| Individuals October 5, 2015

October 5, 2015

The case for not jailbreaking/rooting your device

By Lookout

Jailbreaking your iOS device (or rooting in the case of Android) is tempting. After all, who wouldn’t want access to a whole new world of apps, easier international travel, and more control over their phone?
If you’ve felt the lure to read the latest jailbreaking/rooting tutorial and take the plunge, you’re not alone: An estimated 7.5 percent of all iPhones—amounting to more than 30 million devices worldwide—are jailbroken. Jailbreaking is especially popular in China, where an estimated 13 percent of all iPhones are jailbroken.
While we understand the temptation, we have one piece of advice:
Unless you’re a pro, avoid jailbreaking
There are many security concerns you might not realize if you jailbreak / root your device. In many cases you may need to change some security settings on the device in order for the jailbreak to work. Those who don’t know what they’re doing, however, may not know how to properly reinstate security settings after the jailbreak is complete, leaving themselves open to attack.
People with jailbroken phones will also readily download third-party apps. Though this is possible to do on non-jailbroken devices, it is much easier to accomplish in a jailbroken environment.  Apps on a jailbroken device can also run with escalated privileges and access sensitive data belonging to other apps.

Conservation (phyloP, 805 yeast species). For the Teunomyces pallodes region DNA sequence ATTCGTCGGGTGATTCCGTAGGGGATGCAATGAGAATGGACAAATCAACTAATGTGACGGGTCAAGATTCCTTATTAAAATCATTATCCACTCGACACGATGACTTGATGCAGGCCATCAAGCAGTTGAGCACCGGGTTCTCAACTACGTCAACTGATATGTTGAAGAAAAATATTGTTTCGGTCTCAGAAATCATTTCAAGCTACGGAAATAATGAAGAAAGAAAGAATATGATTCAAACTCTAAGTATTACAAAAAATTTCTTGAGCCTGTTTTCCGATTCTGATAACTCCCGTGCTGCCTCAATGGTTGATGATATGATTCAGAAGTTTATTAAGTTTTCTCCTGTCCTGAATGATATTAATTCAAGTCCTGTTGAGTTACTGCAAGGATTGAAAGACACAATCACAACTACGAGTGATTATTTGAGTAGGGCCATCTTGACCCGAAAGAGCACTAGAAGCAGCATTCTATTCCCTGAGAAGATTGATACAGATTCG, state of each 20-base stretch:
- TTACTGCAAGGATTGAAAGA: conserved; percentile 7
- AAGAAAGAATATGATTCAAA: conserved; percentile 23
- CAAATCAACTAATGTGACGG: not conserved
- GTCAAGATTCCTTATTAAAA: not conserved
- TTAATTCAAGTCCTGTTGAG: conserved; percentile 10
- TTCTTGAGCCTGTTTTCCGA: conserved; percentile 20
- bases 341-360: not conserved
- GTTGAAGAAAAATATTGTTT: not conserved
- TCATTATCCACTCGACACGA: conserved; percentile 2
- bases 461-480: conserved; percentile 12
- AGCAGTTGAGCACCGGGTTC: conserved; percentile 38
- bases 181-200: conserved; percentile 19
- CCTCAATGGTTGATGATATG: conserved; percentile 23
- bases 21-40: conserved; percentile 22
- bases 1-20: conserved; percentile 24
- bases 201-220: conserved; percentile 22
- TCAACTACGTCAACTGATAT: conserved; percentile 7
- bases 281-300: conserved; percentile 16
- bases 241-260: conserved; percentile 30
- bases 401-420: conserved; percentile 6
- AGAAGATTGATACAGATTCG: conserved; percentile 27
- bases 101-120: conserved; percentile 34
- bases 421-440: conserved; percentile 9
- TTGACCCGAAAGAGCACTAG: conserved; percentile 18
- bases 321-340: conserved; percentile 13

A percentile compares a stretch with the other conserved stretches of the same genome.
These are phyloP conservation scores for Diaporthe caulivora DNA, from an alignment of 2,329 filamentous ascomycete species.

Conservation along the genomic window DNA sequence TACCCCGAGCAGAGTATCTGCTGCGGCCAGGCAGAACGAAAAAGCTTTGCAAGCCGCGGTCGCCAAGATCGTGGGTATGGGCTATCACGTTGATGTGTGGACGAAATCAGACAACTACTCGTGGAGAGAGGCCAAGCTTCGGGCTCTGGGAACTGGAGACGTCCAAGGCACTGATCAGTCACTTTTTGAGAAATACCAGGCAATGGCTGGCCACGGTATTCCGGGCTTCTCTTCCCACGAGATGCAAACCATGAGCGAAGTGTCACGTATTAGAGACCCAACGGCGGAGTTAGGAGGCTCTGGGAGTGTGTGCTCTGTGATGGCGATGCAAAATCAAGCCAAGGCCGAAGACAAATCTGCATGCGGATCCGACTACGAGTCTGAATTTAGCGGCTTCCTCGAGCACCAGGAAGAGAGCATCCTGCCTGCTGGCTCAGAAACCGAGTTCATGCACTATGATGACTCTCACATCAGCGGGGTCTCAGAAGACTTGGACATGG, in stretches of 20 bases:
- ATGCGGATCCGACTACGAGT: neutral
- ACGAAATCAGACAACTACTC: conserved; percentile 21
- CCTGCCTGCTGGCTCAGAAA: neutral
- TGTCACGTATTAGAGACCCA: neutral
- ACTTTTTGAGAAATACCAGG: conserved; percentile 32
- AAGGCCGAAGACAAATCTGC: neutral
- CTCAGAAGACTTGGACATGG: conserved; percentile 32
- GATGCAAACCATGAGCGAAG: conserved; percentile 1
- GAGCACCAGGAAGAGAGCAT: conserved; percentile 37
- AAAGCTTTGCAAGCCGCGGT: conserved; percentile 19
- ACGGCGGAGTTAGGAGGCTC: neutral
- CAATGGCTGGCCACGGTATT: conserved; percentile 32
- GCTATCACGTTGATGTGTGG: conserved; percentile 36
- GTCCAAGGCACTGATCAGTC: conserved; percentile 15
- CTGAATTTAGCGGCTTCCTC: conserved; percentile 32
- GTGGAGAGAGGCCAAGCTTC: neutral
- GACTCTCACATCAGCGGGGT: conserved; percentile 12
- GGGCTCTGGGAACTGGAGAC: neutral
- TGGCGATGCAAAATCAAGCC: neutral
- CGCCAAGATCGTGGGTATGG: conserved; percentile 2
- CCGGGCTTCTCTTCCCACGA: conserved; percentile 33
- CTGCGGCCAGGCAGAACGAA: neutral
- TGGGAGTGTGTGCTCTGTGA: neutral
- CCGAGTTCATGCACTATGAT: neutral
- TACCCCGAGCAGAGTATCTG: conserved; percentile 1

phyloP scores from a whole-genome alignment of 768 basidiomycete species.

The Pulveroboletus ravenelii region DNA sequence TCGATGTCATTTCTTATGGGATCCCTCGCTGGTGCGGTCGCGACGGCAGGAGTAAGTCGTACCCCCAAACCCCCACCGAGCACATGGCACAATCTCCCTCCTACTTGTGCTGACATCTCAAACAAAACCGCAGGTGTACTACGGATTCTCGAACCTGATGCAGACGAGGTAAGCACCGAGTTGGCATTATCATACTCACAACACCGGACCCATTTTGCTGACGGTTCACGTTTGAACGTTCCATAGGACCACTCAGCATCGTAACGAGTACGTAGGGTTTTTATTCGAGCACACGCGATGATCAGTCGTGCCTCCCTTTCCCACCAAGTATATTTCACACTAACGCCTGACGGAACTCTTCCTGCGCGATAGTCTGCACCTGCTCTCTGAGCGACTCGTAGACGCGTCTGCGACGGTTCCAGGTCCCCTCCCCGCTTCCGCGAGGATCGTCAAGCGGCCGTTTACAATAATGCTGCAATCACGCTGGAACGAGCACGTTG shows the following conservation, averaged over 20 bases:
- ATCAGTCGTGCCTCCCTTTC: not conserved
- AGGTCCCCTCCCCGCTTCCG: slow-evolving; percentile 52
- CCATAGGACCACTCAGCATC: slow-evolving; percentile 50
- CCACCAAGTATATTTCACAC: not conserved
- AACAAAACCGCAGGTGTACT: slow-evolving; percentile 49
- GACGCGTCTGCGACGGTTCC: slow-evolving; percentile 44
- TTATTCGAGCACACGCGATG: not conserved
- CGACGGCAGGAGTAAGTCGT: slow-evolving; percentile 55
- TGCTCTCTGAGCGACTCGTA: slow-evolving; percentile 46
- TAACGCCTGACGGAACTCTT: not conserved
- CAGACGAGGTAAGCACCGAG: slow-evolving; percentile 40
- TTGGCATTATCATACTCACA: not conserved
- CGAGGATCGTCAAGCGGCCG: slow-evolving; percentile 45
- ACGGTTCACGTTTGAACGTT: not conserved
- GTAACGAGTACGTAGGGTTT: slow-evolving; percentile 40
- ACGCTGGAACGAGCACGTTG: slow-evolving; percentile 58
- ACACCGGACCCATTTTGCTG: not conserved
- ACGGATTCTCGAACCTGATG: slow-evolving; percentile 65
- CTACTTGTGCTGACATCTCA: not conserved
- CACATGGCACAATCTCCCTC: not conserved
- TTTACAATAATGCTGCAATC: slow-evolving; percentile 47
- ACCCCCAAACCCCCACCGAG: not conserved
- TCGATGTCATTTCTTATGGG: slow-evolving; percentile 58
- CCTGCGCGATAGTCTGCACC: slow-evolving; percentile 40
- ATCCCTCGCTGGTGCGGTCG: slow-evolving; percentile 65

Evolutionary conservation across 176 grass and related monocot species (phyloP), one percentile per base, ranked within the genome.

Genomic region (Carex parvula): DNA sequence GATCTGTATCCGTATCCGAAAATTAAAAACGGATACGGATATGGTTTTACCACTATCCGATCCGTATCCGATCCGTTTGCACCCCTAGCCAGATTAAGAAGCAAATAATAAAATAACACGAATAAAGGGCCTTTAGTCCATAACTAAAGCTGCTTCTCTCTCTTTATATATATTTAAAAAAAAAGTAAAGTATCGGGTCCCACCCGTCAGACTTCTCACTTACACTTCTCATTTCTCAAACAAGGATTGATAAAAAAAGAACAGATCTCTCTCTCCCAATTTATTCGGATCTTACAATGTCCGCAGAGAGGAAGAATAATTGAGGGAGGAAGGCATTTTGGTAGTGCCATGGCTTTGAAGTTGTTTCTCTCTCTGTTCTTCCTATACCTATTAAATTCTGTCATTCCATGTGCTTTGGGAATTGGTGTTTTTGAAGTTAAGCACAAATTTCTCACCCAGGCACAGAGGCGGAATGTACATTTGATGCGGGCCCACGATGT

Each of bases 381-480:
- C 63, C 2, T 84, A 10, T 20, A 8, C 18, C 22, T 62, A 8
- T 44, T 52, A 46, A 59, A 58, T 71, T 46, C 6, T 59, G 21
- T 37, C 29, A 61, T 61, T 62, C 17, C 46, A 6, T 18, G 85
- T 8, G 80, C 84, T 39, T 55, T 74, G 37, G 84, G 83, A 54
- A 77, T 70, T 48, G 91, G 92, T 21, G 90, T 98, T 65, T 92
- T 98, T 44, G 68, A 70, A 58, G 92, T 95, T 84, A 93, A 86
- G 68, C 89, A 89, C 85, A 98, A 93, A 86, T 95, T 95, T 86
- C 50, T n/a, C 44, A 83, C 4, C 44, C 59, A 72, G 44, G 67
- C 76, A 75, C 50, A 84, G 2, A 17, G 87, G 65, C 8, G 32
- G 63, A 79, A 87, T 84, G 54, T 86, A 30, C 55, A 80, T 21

For example, the recent Keyraider malware impacted jailbroken iOS devices and stole 225k Apple accounts.
It’s not just about security
Outside of security, there are many other reasons to be wary of jailbreaking or rooting your phone. For one, you’ll likely kiss any built-in customer support or warranty goodbye, which is problematic if you ever have a problem with your phone (and potentially out of several hundred dollars). It can also wreak havoc on battery life, and make your phone inoperable with future operating systems.  
So, to keep your phone safe and running optimally, stay far away from jailbreaking/rooting. It might be less fun coloring in between the lines, but it’s one of the best things you can do for your phone and data.



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1 comment

Angela Scarberry says:

April 07, 2016 at 10:40 am

I used lookout on my now bricked Android phone that was not rooted. And ur app said i had a Trojan app & it took me2 uninstall screen.. So I clicked it and it said it was uninstalling 4 a few secs then I said unable 2 uninstall! It finally 2 days later said i needed2 install DU Battery a app otherwise the Trojan app was corupting my phone and it won't even turn on! It was only2 Weeks old! Needless2say i was not impressed w ur mobile security! Plz explain wuts up w Trojan and ur app n wit should i have done! The app is called father.rickety.ordanaire.suspicousness

Meghan Kelly says:

April 07, 2016 at 12:08 pm

Hi Angela, I'm so sorry to hear you're having trouble. Would you please reach out to our support team and include the email address associated with your Lookout account? I've also reached out to them directly, as well as our security team, and asked them to watch for your message. The email address is: support [at] lookout [dot] com. Hopefully we'll be able to get this figured out.